Tajikistan's latest move to toughen its position in renewing the lease of the 201st Russian army base is connected with the activities, which the United States and China have been conducting in the former Soviet republic recently. As a result, Moscow may lose its influence in this country, Alexander Karavayev, deputy director of the Center for the Study of the former Soviet Union, Moscow State University, told the Kommersant Daily.
According to the newspaper, the United States and Tajikistan have been negotiating the delivery of a part military hardware and equipment after the withdrawal of U.S. troops from Afghanistan. Tajik President Emomali Rahmon received a loan of about two billion dollars during his recent visit to China. Afterwards, he called the relations with China "a priority in Tajikistan's foreign policy." Last year, Dushanbe signed an agreement with Beijing about a territorial dispute and border demarcation. Tajikistan passed 1,122 km2 of mountain group to the Chinese - nearly 1% of the territory of Tajikistan.
According to Karavayev, there has been a dramatic revival of cooperation between Tajikistan and India, as well as with the Gulf monarchies, especially Qatar. All this deprives Moscow of its "big brother" monopoly for the ties with Tajikistan.
Tajikistan changes the vector with Moscow to Washington indeed. The Tajik leader announced the intention to develop ties with the U.S. in his telegram to Barack Obama to congratulate his American counterpart with the 236th anniversary of American independence.
Experts believe that Dushanbe prepares a gift for the Americans - Aini Airport. Russia and India are also the candidates. At the same time, Tajik officials have repeatedly said that they would never give the airport to anyone but Moscow.
As for the 201st base, Russia tends to think that Tajikistan is interested in extending the time of its deployment. Moreover, Russian officials believe that Tajikistan is interested in that a lot more than Russia itself, even though the talks have not brought any results. Deputy Director of the Federal Service for Military-Technical Cooperation, Konstantin Biryulin, said that military presence in Tajikistan was also very important for Russia.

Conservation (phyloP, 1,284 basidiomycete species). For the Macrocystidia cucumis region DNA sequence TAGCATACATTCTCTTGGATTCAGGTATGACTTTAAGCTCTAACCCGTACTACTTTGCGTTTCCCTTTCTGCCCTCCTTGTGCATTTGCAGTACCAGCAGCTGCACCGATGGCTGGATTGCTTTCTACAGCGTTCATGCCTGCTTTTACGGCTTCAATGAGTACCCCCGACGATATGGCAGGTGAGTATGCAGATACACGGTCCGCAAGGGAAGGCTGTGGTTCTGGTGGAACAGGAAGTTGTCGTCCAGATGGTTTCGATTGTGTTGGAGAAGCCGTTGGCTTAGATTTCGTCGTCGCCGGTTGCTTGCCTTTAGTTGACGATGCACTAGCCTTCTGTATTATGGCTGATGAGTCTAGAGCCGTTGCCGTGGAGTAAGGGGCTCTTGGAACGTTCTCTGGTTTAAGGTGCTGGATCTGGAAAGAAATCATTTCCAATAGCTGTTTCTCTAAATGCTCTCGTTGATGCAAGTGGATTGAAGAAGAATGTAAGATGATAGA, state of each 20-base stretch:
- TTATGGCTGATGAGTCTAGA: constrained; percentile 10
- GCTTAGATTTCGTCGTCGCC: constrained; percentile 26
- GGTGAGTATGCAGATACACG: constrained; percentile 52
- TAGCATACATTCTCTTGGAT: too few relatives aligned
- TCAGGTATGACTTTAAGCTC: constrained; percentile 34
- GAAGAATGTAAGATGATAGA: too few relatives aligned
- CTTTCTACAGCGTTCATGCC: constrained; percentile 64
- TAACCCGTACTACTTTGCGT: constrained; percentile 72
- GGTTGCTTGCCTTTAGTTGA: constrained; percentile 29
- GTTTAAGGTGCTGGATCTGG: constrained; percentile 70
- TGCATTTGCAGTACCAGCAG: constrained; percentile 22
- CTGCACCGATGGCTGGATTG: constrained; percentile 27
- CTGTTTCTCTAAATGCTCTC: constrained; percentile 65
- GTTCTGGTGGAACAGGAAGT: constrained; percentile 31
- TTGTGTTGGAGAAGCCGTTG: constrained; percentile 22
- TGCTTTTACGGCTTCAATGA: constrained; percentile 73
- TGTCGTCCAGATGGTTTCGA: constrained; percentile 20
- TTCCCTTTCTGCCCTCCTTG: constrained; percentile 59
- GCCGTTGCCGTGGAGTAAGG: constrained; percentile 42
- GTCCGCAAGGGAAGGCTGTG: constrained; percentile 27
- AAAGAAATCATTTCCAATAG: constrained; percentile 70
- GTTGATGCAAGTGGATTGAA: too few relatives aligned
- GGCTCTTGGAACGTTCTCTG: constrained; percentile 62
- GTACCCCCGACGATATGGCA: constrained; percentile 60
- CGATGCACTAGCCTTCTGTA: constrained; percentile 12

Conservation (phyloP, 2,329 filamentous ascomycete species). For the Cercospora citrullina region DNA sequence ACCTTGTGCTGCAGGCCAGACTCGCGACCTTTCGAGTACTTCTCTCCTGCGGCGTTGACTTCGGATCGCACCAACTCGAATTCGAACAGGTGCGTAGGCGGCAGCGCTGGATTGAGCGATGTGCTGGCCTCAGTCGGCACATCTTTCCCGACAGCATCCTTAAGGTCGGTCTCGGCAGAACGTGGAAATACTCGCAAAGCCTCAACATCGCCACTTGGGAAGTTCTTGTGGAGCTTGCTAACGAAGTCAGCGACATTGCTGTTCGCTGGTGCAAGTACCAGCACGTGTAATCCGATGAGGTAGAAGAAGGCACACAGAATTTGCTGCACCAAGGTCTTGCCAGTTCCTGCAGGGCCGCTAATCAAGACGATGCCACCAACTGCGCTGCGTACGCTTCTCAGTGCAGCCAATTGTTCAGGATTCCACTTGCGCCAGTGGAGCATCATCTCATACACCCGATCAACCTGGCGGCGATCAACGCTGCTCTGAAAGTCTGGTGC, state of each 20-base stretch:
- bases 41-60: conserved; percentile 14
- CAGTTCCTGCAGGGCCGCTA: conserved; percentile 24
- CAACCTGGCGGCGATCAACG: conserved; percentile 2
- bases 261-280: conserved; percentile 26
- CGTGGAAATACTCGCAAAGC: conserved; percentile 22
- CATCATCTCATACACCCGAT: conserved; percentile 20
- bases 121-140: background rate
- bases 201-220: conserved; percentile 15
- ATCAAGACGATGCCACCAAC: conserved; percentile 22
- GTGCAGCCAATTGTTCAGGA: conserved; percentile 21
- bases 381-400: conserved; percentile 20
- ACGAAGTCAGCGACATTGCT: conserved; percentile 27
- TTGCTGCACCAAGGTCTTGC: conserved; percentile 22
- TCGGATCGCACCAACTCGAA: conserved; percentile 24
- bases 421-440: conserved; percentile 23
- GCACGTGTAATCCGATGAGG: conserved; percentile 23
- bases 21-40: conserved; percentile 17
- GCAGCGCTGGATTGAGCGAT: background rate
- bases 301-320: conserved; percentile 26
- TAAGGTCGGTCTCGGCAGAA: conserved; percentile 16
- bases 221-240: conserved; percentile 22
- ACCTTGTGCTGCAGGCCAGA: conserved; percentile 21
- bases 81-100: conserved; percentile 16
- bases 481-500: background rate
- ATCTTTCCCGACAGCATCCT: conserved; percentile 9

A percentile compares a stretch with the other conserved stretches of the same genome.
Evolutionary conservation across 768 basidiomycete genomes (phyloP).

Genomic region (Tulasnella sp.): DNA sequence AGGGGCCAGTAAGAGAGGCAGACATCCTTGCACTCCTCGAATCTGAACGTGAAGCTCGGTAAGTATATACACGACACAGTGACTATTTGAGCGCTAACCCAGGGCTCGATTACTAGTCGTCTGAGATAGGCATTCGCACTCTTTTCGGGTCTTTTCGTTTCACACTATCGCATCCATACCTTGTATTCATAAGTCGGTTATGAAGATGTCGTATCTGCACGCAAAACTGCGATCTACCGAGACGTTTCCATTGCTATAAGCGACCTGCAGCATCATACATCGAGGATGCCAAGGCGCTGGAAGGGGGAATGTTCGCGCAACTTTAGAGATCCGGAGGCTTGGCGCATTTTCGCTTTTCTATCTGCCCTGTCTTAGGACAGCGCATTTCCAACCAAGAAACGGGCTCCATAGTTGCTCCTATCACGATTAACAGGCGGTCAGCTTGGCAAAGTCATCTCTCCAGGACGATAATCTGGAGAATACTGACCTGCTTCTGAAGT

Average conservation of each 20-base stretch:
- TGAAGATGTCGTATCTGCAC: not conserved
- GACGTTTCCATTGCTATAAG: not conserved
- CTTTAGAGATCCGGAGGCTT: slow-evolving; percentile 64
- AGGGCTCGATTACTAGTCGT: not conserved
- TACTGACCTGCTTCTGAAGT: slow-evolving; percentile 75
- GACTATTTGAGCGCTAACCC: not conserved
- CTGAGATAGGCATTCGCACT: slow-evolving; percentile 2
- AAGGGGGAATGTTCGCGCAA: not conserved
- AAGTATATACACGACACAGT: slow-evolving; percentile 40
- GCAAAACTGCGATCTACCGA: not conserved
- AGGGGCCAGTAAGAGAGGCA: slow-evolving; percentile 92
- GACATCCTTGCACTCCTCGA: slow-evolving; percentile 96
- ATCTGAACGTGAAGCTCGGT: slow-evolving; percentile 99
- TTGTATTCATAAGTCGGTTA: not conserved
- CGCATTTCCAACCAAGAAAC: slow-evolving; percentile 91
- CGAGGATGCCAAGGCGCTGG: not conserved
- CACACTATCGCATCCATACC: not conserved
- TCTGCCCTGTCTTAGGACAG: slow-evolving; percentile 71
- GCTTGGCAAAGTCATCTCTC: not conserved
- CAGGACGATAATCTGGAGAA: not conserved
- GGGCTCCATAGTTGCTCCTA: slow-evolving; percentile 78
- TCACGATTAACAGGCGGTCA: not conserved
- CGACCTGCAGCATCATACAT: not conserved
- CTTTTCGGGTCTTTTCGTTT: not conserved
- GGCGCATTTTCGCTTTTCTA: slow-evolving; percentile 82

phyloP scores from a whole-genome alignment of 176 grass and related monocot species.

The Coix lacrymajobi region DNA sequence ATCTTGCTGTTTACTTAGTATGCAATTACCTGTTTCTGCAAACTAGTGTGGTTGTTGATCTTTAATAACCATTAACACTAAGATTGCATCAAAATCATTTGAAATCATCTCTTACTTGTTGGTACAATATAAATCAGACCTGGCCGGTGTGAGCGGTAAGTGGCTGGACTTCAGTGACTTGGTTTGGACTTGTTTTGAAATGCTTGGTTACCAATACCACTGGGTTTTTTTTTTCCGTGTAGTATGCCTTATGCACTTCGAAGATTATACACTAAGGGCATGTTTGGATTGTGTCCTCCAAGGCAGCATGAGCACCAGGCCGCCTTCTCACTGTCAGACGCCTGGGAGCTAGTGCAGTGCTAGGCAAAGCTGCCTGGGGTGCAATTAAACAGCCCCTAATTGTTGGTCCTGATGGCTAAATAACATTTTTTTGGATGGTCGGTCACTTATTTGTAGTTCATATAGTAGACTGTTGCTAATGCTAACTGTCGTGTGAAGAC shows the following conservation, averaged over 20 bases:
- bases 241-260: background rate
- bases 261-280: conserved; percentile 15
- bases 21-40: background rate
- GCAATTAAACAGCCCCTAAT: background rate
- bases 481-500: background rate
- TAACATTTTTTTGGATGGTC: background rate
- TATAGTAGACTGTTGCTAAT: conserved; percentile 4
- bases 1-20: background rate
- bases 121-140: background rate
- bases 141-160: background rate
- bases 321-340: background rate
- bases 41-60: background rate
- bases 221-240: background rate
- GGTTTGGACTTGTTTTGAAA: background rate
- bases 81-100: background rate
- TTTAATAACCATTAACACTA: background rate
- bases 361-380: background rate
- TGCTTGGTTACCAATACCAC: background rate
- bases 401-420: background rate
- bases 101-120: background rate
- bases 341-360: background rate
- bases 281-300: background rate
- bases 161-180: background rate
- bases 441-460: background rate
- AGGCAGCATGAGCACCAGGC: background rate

The Russian army base in Tajikistan is the largest ground base outside Russia; about seven thousand servicemen serve there. The base is an important element in the overall security system of the Central Asian region. Founded in 2004 on the basis of the 201st motorized rifle division stationed in Tajikistan, it is deployed in three garrisons in the cities of Dushanbe, Kurgan-Tube and Kulyab. Negotiations about the deployment of the 201st base continue since 2008.
Land Forces Commander Colonel-General Vladimir Chirkin said in late June that the signing of the agreement to extend the stay of the base in Tajikistan for 49 years is on the verge of failure. According to him, Tajikistan put forward more than 20 requirements, which Russia found displeasing. Afterwards, Tajikistan started to change and complicate the requirements.
Chirkin believes that it is a game of "tug of war": the Tajik side offers to cut the stay of Russian bases from 49 to 10 years and establish the procedure for the compensatory stay of the Russian forces.
On July 3rd, it was reported with reference to the chief of the Russian General Staff Nikolai Makarov that the Defense Ministry would not allocate the funds for the development of the 201st Russian army base in Tajikistan until the negotiations on the extension of its deployment after 2014 are completed. The corresponding agreement was to be signed in the first quarter of 2012.
On Thursday, at the meeting of the Council of CIS Defense Ministers, held in Kaliningrad, Tajik Defense Minister Sherali Khairulloyev surprised everyone with his statement. He said that Tajikistan had not studied the Russian version of the agreement about the prolongation of the deployment of the 201st Russian military base on its territory.
Tajikistan was preparing its own version, Khayrulloev said. "Nobody has received our version, and no one has read the Russian version yet," he said. Russian Defense Minister Anatoly Serdyukov responded: "You should have read it, we sent it a long time ago."
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